If you are interested in further improvements we made to 1.0, please check out the full changelog.

Dart Flutter Database Benchmarks

ObjectBox Dart v1.0 also comes with considerable optimizations bringing a new level of database performance to Flutter apps. ObjectBox enables data-heavy apps that were not possible on Flutter before. Consider this a first sneak-peek; stay tuned for detailed performance benchmarks to be released including queries (hint: they are really fast) along with updated benchmarking code.

What we tested

We looked at some two popular approaches: sqflite, a SQLite wrapper for Flutter (no Dart Native support), and Hive, a key-value store with Class-adapters which seems still popular although its creator abandoned it for architectural shortcomings (it has memory problems and does not support queries). In the previous benchmark we’ve also had a look at Firestore, but being an online-only database it was thousands of times slower than the rest so we’ve left it to rest this time around. Check our previous benchmark if you’re interested.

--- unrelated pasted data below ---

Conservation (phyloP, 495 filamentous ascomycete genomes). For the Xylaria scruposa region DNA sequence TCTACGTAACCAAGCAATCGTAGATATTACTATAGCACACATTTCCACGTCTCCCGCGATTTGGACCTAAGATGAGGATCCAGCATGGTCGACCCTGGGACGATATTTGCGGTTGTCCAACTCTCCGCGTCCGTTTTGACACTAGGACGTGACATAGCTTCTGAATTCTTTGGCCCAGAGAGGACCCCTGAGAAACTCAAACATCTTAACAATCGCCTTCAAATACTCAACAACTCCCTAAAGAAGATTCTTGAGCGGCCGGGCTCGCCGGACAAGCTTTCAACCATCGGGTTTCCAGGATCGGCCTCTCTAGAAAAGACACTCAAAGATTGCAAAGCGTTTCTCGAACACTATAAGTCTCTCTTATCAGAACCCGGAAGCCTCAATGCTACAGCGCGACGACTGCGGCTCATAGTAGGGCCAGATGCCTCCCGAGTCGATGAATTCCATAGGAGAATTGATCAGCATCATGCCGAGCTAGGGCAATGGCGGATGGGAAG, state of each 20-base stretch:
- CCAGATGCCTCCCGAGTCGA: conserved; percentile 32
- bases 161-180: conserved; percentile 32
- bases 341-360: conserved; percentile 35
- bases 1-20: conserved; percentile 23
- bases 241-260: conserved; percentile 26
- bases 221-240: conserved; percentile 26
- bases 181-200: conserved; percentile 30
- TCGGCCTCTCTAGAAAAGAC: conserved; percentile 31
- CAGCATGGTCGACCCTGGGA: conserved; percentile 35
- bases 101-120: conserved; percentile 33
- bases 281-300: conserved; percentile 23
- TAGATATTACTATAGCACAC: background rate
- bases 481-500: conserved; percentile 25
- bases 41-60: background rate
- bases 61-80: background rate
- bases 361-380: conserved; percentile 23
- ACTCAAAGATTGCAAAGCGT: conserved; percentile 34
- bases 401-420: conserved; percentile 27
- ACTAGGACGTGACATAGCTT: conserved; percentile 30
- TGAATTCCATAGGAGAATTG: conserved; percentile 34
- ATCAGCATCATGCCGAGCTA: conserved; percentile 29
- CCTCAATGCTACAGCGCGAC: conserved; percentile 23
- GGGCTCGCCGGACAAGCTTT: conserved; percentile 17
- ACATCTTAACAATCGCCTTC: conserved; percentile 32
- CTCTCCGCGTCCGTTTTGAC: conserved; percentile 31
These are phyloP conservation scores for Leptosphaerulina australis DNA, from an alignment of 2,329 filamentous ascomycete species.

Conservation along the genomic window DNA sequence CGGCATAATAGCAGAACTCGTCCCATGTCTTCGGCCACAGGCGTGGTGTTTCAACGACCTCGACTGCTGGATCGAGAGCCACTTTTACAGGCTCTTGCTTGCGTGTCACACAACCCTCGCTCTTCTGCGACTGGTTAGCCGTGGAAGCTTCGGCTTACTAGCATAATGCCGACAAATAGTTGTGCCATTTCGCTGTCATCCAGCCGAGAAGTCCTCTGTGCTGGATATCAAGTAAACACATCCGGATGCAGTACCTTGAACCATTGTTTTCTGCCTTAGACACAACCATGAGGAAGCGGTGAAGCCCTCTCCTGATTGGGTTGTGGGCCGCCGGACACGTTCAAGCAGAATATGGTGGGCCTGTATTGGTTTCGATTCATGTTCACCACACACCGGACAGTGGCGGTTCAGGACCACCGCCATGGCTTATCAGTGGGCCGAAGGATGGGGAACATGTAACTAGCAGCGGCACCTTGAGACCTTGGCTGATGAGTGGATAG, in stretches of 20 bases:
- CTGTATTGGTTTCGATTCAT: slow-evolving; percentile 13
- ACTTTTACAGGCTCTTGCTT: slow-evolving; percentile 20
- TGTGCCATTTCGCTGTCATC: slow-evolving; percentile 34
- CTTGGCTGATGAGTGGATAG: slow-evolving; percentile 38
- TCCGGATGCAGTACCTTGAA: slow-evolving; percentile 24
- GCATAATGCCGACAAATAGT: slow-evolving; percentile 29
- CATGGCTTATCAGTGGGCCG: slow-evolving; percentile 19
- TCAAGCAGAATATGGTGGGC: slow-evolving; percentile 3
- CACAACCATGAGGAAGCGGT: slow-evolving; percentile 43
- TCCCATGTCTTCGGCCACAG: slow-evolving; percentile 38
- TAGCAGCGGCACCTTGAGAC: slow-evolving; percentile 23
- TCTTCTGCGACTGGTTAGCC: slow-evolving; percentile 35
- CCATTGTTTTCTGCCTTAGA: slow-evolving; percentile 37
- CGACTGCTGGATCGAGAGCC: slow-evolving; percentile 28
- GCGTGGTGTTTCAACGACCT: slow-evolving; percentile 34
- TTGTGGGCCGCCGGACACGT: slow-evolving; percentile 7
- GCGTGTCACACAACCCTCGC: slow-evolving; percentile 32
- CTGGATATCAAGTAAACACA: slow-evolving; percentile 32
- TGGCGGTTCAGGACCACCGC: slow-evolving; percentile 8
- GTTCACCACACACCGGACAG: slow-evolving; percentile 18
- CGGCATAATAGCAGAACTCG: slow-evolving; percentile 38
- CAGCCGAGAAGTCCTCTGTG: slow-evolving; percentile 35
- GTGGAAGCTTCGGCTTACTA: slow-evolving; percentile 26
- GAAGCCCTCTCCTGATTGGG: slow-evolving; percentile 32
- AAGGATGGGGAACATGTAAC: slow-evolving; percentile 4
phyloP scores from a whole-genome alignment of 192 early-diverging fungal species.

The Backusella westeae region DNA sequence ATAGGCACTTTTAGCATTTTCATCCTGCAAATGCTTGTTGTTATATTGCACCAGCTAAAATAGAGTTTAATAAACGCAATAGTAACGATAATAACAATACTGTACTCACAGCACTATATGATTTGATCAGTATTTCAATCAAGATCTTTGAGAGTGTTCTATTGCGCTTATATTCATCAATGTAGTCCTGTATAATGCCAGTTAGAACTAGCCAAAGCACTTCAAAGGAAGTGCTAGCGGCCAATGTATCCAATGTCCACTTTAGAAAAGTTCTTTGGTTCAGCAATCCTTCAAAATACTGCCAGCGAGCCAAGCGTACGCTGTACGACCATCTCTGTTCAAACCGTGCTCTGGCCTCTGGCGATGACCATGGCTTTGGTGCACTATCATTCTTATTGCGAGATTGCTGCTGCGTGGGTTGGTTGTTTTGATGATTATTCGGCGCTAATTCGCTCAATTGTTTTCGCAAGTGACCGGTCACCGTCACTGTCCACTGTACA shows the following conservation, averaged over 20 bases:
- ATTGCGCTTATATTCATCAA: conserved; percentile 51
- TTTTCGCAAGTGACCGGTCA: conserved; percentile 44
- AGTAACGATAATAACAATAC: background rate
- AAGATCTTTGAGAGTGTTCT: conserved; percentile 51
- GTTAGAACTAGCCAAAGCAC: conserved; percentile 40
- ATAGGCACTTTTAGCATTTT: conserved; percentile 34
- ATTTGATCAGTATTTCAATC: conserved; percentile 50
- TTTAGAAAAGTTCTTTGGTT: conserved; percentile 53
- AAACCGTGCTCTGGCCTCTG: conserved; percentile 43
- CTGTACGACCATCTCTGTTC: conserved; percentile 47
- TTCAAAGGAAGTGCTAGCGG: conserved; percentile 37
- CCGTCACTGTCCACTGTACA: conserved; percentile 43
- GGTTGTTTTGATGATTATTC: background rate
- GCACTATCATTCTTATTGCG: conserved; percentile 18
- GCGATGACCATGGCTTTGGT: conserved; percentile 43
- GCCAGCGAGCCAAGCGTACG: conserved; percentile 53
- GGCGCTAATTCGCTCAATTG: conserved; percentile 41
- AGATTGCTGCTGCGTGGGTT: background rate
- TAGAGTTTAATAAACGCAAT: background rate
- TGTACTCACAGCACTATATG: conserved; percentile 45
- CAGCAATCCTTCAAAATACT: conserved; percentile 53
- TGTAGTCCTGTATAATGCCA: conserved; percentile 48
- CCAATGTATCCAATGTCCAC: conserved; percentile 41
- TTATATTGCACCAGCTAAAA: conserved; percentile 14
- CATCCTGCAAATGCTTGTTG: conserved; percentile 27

To get an overview of the databases, we tested CRUD operations (create, read, update, delete). Each test was run multiple times and executed manually outside of the measured time. Data preparation and evaluation were also done outside of the measured time.

ObjectBox, sqflite, Hive performance comparison across CRUD

Looking at the results, we can see ObjectBox performing significantly faster than sqflite across the board, with up to 100 time speed-up in case of create & update operations. Compared to Hive, the results are a little closer in some cases (read) though ObjectBox still comes out on top in all the metrics. Considering that Hive keeps all Dart objects in memory (!) while ObjectBox does not, should give you a good impression of how fast object persistence with ObjectBox is.